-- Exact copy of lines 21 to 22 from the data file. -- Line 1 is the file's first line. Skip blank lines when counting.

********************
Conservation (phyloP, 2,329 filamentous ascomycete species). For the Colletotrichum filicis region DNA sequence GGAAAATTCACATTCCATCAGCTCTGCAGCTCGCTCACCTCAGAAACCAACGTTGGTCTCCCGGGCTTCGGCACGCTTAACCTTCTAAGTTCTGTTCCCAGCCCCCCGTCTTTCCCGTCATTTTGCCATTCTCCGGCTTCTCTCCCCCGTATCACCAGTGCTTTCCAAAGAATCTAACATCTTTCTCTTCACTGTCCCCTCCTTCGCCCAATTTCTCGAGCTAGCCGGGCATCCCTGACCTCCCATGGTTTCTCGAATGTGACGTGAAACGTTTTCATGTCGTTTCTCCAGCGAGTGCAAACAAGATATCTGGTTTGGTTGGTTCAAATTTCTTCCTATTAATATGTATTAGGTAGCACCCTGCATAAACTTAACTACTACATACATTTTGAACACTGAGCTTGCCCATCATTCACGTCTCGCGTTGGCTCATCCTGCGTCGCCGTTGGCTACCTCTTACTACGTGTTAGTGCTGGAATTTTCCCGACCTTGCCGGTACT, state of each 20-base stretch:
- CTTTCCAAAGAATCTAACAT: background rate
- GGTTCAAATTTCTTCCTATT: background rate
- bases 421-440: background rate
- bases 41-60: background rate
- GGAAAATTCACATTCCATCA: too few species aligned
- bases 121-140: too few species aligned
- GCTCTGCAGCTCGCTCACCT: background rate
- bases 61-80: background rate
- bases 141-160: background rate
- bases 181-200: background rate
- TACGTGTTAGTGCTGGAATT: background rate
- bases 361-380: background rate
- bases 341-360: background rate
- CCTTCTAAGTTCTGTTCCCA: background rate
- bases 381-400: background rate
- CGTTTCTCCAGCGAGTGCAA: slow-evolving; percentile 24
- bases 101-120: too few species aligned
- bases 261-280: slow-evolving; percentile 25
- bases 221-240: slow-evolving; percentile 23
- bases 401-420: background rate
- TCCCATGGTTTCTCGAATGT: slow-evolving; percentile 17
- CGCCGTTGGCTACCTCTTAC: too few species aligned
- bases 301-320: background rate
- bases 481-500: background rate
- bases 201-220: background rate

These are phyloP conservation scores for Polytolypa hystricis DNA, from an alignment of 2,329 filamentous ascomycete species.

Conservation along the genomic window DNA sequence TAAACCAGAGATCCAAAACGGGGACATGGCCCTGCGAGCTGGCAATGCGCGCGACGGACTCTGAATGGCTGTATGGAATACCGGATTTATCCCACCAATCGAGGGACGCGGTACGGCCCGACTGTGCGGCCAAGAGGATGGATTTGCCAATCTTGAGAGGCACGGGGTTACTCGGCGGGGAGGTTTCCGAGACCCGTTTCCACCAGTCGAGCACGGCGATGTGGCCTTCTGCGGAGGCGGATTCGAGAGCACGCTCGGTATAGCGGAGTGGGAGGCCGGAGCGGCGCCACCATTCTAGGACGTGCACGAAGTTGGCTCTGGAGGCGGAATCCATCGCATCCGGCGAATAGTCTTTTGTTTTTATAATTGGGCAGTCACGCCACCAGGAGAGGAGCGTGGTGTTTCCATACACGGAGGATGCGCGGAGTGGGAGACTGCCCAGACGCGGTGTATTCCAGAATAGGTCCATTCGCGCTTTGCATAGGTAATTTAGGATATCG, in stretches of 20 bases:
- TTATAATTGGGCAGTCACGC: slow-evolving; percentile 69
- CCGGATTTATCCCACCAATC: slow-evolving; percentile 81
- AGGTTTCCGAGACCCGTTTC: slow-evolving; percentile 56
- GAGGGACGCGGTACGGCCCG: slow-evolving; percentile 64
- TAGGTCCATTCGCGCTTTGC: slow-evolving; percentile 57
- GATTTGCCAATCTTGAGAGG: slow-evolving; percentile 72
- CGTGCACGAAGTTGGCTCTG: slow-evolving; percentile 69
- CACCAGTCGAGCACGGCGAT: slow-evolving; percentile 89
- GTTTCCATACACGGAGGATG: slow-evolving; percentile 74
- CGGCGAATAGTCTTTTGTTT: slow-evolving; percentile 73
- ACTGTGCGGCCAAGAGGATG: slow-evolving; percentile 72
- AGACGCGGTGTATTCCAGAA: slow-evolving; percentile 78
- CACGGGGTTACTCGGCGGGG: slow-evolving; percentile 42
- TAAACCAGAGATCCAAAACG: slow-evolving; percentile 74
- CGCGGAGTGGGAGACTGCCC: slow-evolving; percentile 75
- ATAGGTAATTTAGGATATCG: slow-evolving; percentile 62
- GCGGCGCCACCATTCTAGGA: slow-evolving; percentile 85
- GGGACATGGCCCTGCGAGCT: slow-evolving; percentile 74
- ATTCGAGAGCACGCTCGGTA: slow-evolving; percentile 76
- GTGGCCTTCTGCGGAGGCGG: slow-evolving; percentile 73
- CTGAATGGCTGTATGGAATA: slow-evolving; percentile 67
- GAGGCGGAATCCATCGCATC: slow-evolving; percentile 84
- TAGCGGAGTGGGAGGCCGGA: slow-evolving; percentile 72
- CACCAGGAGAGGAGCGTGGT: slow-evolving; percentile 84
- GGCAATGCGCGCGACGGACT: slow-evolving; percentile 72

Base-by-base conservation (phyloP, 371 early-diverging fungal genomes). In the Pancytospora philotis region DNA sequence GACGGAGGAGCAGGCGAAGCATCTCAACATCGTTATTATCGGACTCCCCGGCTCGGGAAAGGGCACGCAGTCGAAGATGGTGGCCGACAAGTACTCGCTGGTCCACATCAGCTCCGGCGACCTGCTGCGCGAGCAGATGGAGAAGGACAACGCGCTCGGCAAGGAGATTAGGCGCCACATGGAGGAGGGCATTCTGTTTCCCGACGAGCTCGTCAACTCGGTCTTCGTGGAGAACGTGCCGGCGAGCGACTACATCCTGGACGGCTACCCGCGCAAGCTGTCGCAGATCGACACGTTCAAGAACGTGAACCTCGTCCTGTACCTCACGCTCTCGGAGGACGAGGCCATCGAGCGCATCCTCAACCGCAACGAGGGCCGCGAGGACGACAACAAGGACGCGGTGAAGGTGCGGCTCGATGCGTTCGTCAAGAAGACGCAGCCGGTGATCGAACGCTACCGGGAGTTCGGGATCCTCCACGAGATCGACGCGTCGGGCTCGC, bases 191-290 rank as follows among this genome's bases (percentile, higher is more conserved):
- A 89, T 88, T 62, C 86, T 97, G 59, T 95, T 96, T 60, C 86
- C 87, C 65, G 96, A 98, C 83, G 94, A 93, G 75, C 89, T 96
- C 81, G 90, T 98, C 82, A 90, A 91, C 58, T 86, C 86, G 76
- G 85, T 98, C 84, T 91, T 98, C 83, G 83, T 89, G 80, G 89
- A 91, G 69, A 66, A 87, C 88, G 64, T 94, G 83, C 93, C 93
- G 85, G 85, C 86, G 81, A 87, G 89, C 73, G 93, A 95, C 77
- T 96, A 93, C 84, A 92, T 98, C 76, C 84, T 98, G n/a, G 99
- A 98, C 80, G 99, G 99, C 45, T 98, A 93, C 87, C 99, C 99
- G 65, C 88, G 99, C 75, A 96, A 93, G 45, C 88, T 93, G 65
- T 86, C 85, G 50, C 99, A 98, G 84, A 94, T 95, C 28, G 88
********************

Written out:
- bases 401-420: background rate
- TCCCATGGTTTCTCGAATGT: slow-evolving; percentile 17